Double Paradiddle

Learn To Play The Double Paradiddle Drum Rudiment!

Taking a look at the sheet music below, you can see that the double paradiddle is played as 8th note triplets instead of 16th notes like the single paradiddle. However, it's totally valid for you to change the note value you use for playing this rudiment – like with any other drum rudiment. Knowing how to play the single paradiddle will make it a lot easier for you to learn how to play the double paradiddle. Make sure you take on that rudiment before going any further with this free drum lesson.

Double Paradiddle

The word "paradiddle" in the name of a rudiment, means that that particular pattern has two single strokes (para) followed by one set of doubles (diddle). The word "double" in this case, conveys the existence of two sets of single strokes for each set of double strokes. You can count the double paradiddle as 8th note triplets, as 16th note triplets, or like so: R(dou or par) L(ble or a) R(par) L(a) R(did) R(dle) L(dou or par) R(ble or a) L(par) R(a) L(did) L(dle).

Exercise #1 is an 8th note triplet half-time drum beat. The double paradiddle is broken up between the hi-hat and the snare drum. The leading hand plays on the hi-hat while the weaker hand is kept on the snare. Once the hands are happening, add the bass drum on count 1.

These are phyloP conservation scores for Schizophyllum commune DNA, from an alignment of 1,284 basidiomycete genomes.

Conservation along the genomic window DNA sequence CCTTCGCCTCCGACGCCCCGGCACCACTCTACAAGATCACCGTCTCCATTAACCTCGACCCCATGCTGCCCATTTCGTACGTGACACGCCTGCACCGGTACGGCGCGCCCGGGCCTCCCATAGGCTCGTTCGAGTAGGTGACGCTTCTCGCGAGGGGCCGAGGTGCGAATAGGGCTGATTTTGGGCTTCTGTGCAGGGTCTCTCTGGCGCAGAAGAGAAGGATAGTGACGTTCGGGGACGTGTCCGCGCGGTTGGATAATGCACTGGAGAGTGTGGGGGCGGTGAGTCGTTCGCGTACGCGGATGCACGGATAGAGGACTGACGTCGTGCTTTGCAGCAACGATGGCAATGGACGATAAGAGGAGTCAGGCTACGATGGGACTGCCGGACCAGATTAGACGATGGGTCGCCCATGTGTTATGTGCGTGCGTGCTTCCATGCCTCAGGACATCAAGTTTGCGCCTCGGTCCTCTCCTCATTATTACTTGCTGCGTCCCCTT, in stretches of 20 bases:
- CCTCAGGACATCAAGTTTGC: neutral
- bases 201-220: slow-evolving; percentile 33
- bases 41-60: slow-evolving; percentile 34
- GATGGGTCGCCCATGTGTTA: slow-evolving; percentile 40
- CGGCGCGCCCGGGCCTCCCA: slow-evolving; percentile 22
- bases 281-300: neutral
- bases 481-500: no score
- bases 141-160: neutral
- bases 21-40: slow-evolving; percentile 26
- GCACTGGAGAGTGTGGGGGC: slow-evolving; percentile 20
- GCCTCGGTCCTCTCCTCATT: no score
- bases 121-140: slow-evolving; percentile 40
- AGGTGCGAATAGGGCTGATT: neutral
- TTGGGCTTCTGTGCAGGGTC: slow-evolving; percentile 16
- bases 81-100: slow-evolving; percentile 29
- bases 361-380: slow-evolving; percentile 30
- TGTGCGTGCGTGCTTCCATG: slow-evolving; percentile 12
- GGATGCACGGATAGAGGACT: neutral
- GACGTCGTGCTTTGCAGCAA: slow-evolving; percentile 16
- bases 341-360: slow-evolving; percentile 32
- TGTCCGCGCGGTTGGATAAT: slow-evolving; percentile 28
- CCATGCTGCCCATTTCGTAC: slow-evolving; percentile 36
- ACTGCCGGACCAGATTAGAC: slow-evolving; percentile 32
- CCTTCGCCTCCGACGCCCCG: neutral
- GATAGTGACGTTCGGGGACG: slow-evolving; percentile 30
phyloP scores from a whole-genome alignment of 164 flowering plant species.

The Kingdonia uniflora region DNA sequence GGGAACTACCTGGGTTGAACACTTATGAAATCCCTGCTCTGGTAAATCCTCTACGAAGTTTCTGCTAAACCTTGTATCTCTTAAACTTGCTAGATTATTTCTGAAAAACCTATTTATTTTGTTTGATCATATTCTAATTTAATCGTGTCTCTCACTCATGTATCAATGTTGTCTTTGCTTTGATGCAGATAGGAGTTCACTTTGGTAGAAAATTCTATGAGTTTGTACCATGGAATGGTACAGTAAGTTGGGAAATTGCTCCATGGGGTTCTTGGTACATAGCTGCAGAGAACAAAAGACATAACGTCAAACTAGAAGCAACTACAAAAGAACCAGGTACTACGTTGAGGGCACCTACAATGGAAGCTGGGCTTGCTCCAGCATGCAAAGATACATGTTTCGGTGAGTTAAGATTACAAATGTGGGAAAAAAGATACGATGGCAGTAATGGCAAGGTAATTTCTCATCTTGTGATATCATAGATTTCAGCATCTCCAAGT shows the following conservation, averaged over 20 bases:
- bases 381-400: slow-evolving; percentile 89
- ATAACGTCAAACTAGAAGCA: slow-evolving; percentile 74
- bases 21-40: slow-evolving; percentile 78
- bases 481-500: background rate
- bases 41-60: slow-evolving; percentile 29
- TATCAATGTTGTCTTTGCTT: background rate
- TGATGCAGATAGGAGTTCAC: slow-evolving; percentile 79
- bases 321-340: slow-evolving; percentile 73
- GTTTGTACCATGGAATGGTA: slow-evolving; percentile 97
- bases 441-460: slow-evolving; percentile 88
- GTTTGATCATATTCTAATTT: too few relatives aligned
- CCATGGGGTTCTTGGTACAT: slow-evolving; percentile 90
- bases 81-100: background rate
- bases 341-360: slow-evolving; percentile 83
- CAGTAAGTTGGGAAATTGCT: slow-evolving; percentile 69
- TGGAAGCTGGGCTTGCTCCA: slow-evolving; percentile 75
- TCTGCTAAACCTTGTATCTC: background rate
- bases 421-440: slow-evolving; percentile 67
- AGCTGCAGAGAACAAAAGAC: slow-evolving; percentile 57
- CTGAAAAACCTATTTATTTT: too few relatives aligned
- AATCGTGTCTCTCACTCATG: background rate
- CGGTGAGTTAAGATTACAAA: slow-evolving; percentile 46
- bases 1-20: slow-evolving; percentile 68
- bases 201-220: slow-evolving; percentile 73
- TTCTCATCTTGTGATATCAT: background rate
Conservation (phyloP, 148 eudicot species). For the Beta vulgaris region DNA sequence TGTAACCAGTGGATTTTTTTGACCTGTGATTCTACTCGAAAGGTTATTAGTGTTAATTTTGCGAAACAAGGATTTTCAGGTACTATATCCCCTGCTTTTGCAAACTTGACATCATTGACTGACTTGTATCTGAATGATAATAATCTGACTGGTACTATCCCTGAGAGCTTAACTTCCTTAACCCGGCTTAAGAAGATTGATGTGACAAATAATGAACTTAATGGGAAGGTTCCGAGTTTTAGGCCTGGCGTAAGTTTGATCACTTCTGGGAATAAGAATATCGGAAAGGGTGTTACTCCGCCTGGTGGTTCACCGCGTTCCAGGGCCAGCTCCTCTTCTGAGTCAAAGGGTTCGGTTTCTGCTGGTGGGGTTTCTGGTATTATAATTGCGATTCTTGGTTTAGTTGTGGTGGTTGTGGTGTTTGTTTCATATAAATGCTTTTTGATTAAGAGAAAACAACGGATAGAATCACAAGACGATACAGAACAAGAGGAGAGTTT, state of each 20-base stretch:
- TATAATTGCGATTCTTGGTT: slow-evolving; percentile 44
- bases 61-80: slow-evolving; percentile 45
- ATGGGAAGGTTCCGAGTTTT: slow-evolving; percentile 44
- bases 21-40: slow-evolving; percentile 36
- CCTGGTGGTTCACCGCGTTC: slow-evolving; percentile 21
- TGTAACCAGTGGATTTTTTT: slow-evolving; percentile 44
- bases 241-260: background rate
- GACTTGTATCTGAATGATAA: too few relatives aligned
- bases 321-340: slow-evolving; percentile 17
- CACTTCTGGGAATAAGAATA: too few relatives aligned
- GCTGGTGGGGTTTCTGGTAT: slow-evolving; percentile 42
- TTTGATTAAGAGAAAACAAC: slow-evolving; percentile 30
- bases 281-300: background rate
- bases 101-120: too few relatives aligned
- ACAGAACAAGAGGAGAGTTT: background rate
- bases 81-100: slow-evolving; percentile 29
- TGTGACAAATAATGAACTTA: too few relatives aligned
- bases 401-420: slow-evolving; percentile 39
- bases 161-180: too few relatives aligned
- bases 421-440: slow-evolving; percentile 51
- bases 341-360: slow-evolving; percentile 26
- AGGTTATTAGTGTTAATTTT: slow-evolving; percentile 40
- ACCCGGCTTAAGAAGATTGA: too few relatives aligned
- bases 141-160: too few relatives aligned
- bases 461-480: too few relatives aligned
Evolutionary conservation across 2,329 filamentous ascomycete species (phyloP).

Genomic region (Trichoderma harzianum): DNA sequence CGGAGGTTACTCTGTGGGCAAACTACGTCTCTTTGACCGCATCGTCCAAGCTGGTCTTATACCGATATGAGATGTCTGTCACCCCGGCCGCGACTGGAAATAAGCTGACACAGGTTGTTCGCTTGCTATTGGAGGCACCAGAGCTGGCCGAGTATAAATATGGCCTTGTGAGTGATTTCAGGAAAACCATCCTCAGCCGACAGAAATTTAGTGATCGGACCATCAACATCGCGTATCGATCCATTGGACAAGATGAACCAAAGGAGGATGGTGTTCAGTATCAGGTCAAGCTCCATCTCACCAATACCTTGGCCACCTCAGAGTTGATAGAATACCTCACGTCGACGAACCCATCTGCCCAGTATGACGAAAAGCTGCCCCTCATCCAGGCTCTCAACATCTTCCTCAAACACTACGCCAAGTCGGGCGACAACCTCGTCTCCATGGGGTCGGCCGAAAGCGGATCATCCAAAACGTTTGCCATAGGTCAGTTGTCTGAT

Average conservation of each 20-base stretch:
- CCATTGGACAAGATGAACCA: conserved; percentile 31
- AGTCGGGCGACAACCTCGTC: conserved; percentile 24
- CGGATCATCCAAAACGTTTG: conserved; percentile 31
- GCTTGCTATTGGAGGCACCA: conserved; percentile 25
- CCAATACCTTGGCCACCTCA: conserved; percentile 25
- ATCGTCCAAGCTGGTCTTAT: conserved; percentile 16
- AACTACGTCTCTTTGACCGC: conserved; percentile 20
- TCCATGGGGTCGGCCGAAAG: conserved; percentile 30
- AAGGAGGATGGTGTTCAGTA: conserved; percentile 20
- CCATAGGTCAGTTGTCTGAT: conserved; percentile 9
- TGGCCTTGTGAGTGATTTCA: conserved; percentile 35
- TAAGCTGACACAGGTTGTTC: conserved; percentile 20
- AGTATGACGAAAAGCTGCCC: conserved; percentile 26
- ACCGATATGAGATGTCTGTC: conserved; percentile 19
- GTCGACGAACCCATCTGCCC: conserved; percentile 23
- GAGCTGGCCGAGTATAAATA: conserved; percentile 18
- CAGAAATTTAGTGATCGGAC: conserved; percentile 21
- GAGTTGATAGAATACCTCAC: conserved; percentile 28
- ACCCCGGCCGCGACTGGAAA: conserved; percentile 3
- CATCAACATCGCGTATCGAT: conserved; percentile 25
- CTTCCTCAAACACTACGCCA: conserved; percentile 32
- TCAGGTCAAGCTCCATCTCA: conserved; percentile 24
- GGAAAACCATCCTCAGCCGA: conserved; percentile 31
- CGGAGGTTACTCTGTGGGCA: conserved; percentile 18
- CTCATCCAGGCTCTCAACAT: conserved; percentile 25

Double Paradiddle #1

Exercise #2 is an 8th note triplet broken hi-hat/ride half-time drum beat. This beat is pretty much like the previous one. The main difference can be found in the cymbal pattern, which is played on the bow of the ride cymbal during counts 1, 2 and 4. Don't forget to move the leading hand to the hi-hat to play the "trip" and the "let" of count 2.

Double Paradiddle #2

Exercise #3 is an 8th note triplet drum fill. The double paradiddle is broken up between the snare drum and the floor tom. The floor tom has a very soggy surface to play on, so there is not much rebound to help you in bouncing your doubles. You'll have to use wrist strokes to get consistent doubles out of a floor tom. You can also use a snap of the fingers to propel the stick into the drumhead with more velocity. This is done after you've played the first stroke of the double with a wrist turn.

Double Paradiddle #3

Exercise #4 is an 8th note triplet double paradiddle drum fill. The most challenging thing you'll find within this pattern is getting consistent sounding doubles from the mid-tom. Using the tips we gave you with the previous drum fill will help you getting around this issue.

Double Paradiddle #4

Once you're able to play the double paradiddle and the exercises herein accurately, you can keep challenging yourself by learning how to play new drum rudiments. We encourage you to check the free drum lesson on the triple paradiddle next.